Traces of Medical Activity in Ephesus

Luciana Rita Angeletti

Abstract


Ephesus was an important city of Asia Minor, existing as an exchange point between Egypt and the Greek-Roman world. As it was the birthplace of famous physicians and situated between Kos-Knidos and Pergamon, it is surprising that no medical buildings have been clearly identified in this area. In the upper old Hellenistic city, two pillars include, on the southern face, a youth with a goat and Hermes, respectively. On the internal faces, reliefs of tripods, an omphalos, a mortar and a twined snake may refer to mantic and/or pharmacy and medicine. Near the pillars, a temple for sacrifices dedicated to Hera and a statue of Apollo manteion in the Prytaneion have been found. Because both the Apollo and Hermes myths are closely related to medicine, the pillars may be a sign of medical activity in that part of the city. This activity may be related to both mantic in the direction of the temple and practice in the direction of a building which has not yet been identified. This interpretation is confirmed by an inscription on the Museion-Church of Virgin Mary: a physician from the Mouseion is referred to as a practitioner near the supreme preist (hieros): thus, the pillars may be an indication of both sacred and medical activities in that part of the city.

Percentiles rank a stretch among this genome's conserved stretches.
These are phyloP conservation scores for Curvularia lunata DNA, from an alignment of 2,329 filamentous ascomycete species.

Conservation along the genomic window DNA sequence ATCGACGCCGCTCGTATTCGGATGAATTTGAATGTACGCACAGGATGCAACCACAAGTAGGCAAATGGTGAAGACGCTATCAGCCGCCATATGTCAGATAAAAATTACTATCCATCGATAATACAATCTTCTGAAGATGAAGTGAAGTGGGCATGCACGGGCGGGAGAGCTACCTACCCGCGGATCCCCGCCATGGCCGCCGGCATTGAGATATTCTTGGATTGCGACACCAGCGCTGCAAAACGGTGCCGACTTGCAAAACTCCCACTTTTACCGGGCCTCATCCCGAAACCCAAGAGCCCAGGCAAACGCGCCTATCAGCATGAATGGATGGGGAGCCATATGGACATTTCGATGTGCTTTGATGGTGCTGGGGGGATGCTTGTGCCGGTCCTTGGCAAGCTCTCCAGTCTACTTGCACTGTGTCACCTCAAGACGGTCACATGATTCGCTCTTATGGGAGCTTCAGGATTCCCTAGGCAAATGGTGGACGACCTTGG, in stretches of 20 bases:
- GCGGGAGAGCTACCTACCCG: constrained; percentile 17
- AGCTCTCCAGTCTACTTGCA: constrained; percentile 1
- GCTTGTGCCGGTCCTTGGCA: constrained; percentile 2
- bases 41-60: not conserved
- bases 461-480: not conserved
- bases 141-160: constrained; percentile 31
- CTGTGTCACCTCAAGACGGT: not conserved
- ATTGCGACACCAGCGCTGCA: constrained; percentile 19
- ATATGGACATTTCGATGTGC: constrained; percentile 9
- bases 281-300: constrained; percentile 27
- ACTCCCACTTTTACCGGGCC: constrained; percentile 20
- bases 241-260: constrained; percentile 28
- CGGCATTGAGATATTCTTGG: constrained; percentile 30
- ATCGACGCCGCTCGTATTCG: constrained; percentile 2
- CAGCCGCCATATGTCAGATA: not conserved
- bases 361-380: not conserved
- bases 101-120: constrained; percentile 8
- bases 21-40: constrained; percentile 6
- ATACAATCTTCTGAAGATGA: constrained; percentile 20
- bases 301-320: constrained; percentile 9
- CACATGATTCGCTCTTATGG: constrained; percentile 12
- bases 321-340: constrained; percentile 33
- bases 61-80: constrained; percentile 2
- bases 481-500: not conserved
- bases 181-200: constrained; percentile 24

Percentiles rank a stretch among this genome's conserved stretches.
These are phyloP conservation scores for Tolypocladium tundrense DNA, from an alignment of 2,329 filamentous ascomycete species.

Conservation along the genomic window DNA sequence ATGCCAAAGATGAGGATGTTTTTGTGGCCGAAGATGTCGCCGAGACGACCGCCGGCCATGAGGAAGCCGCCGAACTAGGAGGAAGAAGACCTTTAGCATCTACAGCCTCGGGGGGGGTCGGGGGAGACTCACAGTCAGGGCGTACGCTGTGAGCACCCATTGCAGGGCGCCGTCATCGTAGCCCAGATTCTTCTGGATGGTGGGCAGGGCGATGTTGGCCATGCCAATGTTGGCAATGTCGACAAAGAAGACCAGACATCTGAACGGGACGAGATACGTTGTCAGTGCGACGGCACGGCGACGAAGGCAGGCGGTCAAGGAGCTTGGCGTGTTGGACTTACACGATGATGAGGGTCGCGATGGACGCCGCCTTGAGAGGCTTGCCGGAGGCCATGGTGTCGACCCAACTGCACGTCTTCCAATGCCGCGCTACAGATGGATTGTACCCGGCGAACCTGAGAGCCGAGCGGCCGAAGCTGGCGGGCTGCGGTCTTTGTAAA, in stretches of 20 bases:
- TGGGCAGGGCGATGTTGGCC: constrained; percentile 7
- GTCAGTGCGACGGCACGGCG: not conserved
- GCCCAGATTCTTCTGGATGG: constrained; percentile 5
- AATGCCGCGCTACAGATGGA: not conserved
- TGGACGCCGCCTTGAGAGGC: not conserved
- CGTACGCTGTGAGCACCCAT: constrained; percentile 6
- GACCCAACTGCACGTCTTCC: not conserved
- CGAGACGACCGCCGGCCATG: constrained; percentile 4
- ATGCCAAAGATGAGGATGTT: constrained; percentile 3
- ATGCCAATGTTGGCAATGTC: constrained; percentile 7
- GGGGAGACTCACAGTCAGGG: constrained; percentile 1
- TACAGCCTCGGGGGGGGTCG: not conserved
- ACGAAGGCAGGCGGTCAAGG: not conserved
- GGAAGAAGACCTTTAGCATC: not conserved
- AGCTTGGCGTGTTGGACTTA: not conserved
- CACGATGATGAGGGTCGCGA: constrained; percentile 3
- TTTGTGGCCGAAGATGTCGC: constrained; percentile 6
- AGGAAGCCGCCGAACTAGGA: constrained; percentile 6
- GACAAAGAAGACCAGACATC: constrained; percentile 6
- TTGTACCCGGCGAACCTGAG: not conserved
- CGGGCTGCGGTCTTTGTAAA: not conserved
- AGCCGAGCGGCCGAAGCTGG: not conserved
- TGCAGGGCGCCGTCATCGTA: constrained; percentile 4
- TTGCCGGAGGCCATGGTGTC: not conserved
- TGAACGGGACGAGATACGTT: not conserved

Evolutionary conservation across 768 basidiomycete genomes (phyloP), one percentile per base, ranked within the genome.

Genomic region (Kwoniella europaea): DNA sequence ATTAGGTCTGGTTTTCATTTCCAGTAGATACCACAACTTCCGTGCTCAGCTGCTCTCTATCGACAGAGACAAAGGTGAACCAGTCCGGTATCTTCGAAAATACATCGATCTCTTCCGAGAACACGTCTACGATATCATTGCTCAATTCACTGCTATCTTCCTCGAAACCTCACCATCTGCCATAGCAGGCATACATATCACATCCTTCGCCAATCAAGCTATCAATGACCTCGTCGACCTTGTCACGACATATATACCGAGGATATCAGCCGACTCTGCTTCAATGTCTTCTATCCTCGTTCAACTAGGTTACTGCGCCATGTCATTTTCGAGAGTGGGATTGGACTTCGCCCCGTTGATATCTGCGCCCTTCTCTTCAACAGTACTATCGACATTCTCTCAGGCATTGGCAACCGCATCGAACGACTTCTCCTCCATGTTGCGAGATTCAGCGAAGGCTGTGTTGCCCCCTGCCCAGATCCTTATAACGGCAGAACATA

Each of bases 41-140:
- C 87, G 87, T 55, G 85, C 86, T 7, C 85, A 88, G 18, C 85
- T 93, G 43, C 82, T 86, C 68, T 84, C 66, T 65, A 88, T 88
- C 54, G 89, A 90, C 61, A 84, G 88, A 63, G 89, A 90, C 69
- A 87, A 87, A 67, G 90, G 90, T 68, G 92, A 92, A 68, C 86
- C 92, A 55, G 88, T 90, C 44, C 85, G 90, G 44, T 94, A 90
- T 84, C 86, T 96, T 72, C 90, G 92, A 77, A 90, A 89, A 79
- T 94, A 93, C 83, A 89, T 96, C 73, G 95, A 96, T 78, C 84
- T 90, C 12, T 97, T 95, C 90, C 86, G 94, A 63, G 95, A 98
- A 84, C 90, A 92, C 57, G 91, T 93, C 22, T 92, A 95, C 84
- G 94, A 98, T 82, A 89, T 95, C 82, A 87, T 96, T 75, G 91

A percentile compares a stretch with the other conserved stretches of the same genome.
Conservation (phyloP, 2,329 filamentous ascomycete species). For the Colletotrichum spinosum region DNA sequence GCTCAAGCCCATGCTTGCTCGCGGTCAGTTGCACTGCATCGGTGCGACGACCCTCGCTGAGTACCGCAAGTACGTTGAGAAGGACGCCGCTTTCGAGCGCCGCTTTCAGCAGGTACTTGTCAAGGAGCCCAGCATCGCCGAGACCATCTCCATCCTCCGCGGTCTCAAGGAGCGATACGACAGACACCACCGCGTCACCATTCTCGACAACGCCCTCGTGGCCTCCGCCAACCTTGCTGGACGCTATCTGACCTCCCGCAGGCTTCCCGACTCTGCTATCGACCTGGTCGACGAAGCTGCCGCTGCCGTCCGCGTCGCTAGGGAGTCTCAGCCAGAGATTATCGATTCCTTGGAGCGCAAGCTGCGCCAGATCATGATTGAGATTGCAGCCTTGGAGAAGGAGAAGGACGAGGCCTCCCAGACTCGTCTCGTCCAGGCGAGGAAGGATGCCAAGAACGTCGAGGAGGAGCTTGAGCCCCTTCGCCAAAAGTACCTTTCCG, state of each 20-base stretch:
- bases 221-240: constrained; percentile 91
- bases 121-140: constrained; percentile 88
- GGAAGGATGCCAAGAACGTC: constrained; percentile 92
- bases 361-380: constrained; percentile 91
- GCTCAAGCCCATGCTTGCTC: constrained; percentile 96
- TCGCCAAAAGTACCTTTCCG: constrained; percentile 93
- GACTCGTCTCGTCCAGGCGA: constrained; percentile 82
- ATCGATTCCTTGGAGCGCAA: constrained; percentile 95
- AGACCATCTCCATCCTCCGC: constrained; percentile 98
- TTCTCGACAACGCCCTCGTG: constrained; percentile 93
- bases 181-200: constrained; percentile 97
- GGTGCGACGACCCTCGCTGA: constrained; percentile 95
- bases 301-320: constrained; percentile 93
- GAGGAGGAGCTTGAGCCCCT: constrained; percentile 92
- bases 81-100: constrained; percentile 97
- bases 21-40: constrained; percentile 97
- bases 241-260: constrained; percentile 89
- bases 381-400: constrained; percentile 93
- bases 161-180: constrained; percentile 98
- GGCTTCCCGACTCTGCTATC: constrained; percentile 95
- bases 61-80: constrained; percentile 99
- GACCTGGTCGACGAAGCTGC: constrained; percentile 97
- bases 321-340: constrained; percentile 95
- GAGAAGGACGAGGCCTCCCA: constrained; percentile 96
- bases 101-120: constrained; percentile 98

Key words: Ephesus - Mantic - Medicine - Pharmacy - Iatreion


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